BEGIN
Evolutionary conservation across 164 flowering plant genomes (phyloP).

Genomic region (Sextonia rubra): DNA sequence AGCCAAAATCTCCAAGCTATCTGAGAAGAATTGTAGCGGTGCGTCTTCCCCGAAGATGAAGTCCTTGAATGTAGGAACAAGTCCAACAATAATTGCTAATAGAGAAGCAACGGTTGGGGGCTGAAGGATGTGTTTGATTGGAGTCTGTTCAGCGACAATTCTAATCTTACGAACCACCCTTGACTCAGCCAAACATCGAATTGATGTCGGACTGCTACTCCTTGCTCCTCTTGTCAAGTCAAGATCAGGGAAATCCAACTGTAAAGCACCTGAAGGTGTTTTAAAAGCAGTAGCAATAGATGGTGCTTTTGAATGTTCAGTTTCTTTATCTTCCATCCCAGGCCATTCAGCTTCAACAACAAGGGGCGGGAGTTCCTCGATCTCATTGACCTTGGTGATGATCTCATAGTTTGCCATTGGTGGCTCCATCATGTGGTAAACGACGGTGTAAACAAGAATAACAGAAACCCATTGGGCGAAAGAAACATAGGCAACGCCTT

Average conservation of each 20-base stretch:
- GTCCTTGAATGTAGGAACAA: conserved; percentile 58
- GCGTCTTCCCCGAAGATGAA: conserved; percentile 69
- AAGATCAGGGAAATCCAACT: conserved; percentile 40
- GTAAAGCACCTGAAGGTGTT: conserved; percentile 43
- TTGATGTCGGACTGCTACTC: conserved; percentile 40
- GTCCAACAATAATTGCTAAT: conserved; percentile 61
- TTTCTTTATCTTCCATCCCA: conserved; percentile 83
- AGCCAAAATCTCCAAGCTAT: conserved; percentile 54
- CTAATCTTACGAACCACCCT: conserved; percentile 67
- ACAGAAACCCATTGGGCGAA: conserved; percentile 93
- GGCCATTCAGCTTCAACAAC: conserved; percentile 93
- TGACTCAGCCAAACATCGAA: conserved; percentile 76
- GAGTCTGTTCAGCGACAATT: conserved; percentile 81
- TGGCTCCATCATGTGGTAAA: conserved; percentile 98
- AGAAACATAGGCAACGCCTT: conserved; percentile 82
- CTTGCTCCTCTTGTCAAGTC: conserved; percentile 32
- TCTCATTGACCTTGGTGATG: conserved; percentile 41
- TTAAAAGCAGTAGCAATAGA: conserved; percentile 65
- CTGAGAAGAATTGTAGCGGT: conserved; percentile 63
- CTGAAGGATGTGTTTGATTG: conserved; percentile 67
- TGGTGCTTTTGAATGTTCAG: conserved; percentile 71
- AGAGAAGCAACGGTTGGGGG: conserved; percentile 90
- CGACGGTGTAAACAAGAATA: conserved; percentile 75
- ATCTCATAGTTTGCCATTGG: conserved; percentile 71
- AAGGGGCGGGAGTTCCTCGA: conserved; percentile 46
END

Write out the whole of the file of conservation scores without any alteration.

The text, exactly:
Evolutionary conservation across 164 flowering plant genomes (phyloP).

Genomic region (Sextonia rubra): DNA sequence AGCCAAAATCTCCAAGCTATCTGAGAAGAATTGTAGCGGTGCGTCTTCCCCGAAGATGAAGTCCTTGAATGTAGGAACAAGTCCAACAATAATTGCTAATAGAGAAGCAACGGTTGGGGGCTGAAGGATGTGTTTGATTGGAGTCTGTTCAGCGACAATTCTAATCTTACGAACCACCCTTGACTCAGCCAAACATCGAATTGATGTCGGACTGCTACTCCTTGCTCCTCTTGTCAAGTCAAGATCAGGGAAATCCAACTGTAAAGCACCTGAAGGTGTTTTAAAAGCAGTAGCAATAGATGGTGCTTTTGAATGTTCAGTTTCTTTATCTTCCATCCCAGGCCATTCAGCTTCAACAACAAGGGGCGGGAGTTCCTCGATCTCATTGACCTTGGTGATGATCTCATAGTTTGCCATTGGTGGCTCCATCATGTGGTAAACGACGGTGTAAACAAGAATAACAGAAACCCATTGGGCGAAAGAAACATAGGCAACGCCTT

Average conservation of each 20-base stretch:
- GTCCTTGAATGTAGGAACAA: conserved; percentile 58
- GCGTCTTCCCCGAAGATGAA: conserved; percentile 69
- AAGATCAGGGAAATCCAACT: conserved; percentile 40
- GTAAAGCACCTGAAGGTGTT: conserved; percentile 43
- TTGATGTCGGACTGCTACTC: conserved; percentile 40
- GTCCAACAATAATTGCTAAT: conserved; percentile 61
- TTTCTTTATCTTCCATCCCA: conserved; percentile 83
- AGCCAAAATCTCCAAGCTAT: conserved; percentile 54
- CTAATCTTACGAACCACCCT: conserved; percentile 67
- ACAGAAACCCATTGGGCGAA: conserved; percentile 93
- GGCCATTCAGCTTCAACAAC: conserved; percentile 93
- TGACTCAGCCAAACATCGAA: conserved; percentile 76
- GAGTCTGTTCAGCGACAATT: conserved; percentile 81
- TGGCTCCATCATGTGGTAAA: conserved; percentile 98
- AGAAACATAGGCAACGCCTT: conserved; percentile 82
- CTTGCTCCTCTTGTCAAGTC: conserved; percentile 32
- TCTCATTGACCTTGGTGATG: conserved; percentile 41
- TTAAAAGCAGTAGCAATAGA: conserved; percentile 65
- CTGAGAAGAATTGTAGCGGT: conserved; percentile 63
- CTGAAGGATGTGTTTGATTG: conserved; percentile 67
- TGGTGCTTTTGAATGTTCAG: conserved; percentile 71
- AGAGAAGCAACGGTTGGGGG: conserved; percentile 90
- CGACGGTGTAAACAAGAATA: conserved; percentile 75
- ATCTCATAGTTTGCCATTGG: conserved; percentile 71
- AAGGGGCGGGAGTTCCTCGA: conserved; percentile 46